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In the additional notes to the Book of Exodus in the Hertz Chumash, Rabbi Hertz writes:

For nearly a century there has been continuous archæological rediscovery of ancient civilizations that had for ages vanished from earth. To take one example: we possess to-day the actual originals of the code of laws, administrative orders and official letters of King Hammurabi, who was a contemporary of Abraham, and is mentioned in the early chapters of Genesis. (Pentateuch and the Haftorahs, Second Edition)

I had no recollection of King Hammurabi appearing in the Book of Genesis. And, despite my reading through of the first few chapters, I was unable to locate him.

Where can King Hammurabi be found in the Book of Genesis?

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According to the International Standard Bible Encyclopedia (here):

In accordance with the suggestion of the late Professor Eb. Schrader, he is almost universally identified with the AMRAPHEL of Genesis 14:1, etc.

Here's a source in the Jewish Encyclopedia:

The identity of the name has long been a subject of controversy among Assyriologists, and is not even yet established to the satisfaction of all scholars. Schrader was the first to suggest ("Cunciform Inscriptions and the Old Testament," ii. 299 et seq.) that Amraphel was Hammurabi, king of Babylon, the sixth king in the first dynasty of Babylon. This is now the prevailing view among both Assyriologists and Old Testament scholars. The transformation of the name Hammurabi into the Hebrew form Amraphel is difficult of explanation, though a partial clue is perhaps furnished by the explanation of the name in a cuneiform letter as equivalent to Kimta-rapashtu (great people or family). On this basis "'am" = "Kimta" and "raphel" = "rapaltu" = "rapashtu."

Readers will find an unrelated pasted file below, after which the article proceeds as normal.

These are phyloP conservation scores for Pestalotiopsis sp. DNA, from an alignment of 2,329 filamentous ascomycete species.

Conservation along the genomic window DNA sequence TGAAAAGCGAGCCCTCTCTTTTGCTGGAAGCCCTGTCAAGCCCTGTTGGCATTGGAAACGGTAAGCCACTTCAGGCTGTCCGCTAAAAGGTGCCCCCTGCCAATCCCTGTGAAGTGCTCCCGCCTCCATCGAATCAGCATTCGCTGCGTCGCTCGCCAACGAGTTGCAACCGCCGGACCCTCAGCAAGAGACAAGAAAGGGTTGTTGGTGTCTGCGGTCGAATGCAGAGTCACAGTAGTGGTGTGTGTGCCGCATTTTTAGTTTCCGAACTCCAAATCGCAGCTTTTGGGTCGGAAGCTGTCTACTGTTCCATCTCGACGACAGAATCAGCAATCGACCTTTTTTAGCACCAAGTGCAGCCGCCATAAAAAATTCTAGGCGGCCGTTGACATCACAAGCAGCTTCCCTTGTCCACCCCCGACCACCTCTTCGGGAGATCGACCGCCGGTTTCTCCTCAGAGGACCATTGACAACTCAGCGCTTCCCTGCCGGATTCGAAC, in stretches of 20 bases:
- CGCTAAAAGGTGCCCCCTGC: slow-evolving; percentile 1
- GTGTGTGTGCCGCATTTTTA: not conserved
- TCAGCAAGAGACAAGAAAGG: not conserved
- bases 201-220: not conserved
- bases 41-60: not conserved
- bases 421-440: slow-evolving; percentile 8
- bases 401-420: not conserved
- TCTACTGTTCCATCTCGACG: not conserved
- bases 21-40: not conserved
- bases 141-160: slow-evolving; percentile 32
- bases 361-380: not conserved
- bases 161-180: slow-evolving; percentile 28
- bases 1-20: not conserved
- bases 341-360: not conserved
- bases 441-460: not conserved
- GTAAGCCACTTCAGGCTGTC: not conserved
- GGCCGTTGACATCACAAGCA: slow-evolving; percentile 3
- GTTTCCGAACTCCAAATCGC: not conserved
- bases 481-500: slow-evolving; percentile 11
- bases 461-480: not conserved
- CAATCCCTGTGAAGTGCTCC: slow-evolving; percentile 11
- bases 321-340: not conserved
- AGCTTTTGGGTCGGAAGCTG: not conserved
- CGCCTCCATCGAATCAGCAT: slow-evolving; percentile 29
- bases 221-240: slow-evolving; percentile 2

For some further reading/resources, see this Wikipedia article.

Note that Hertz himself follows this understanding in his commentary to Bereishis 14:1.

  • Rashi 14:1 says that Amraphel is Nimrod though. אמרפל: הוא נמרוד שאמר לאברהם פול לתוך כבשן האש: – Danield Mar 18 '18 at 13:39
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    @Danield - Rashi didn't know much about Assyriology. – nbubis Mar 18 '18 at 14:03
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    @nbubis Rashi may not have been an Assyriologist, however the identification of Amraphel with Hammurabi is as speculative as his identification with Nimrod! – Bach Mar 18 '18 at 16:51
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    @Bach I agree; I don't see any reason why Hammurabi would be a better choice than Nimrod when identifying Aramphel, but רבות מחשבות did a great job tracking down what Rabbi Hertz was talking about. – ezra Mar 18 '18 at 19:32
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    There's no real need to figure out how Hammurabi becomes Amraphel. The Torah itself often uses different names for people, and it's quite conceivable that the Torah uses an entirely different name than that was used by Hammurabi's subjects. – LN6595 Mar 19 '18 at 1:48

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